Similarly, PR(1,2,1) represents that a signal (FIG. 15B) obtained by delaying a binary signal as shown in FIG. 15A by one bit and doubling its amplitude and a signal (FIG. 15D) obtained by delaying the signal (FIG. 15A) by two bits but with the same amplitude as that of the original signal (FIG. 15A) are superposed on the original binary signal. Consequently, a signal shown in FIG. 15D is obtained. The signal shown in FIG. 15D is called a signal obtained upon waveform equalization by PR(1,2,1). This signal is a quinary signal with signal amplitude levels “2”, “1”, “0”, “−1”, and “−2”. The signal shown in FIG. 15D has a frequency band narrower than that of the original signal. It can be regarded in PR(1,2,1) that signals obtained upon waveform equalization by PR(1,1) are shifted from each other by one bit, and convolution is further performed.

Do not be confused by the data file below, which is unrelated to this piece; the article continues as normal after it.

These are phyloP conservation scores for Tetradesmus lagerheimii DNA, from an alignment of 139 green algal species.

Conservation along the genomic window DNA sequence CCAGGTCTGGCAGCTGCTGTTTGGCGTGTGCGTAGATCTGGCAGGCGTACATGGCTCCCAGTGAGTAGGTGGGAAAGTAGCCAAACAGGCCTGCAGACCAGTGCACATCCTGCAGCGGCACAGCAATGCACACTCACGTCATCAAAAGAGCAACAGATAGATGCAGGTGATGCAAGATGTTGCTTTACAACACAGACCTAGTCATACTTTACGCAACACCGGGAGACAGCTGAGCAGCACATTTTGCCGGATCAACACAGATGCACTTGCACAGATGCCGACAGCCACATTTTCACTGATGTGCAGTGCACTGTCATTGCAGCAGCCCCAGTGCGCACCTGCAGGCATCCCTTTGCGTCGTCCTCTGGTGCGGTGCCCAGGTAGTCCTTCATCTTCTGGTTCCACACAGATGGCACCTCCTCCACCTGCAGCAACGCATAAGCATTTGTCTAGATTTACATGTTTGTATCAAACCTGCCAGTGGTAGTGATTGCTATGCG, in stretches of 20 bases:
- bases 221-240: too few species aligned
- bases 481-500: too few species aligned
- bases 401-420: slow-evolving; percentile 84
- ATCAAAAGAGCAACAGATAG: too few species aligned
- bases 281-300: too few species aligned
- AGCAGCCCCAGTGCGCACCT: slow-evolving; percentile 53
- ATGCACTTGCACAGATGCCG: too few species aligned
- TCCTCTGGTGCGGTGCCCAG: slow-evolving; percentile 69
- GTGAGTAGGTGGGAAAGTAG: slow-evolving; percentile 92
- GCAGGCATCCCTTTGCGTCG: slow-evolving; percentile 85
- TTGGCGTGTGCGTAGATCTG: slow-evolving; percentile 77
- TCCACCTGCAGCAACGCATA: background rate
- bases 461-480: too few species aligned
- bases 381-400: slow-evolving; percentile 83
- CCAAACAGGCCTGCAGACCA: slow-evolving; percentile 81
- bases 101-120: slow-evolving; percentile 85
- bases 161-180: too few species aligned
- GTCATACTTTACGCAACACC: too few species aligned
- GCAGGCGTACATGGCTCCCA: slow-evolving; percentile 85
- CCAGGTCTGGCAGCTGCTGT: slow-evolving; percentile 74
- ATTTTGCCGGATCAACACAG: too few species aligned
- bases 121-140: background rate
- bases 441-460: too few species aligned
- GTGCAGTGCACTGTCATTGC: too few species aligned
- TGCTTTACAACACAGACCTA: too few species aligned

Maximum likelihood is a technique used when data is to be detected in accordance with information convolution by the above-described partial response. Data with the highest probability is selected to determine the data.

For a signal obtained upon waveform equalization by partial response, a value at a certain time point contains previous information, e.g., information two bits before in PR (1,2,1). For this reason, the original data cannot be determined on the basis of only that value. When maximum likelihood is performed, the data can be properly reproduced from the signal obtained by partial response.

As a specific technique of realizing such maximum likelihood, a matrix method is proposed in, e.g., “A Reliable Signal Detection Method for the Combination of PRML Method and Ternary Recording Code”, S. Tazaki, et. al., Proc. '94 IEEE ISIT, p. 214 (June, 1994). The present inventors have filed on an information recording/reproducing apparatus which employs partial response PR(1,1) and reproduces binary digital information by maximum likelihood, which is disclosed in Japanese Patent Application No. 6-181363.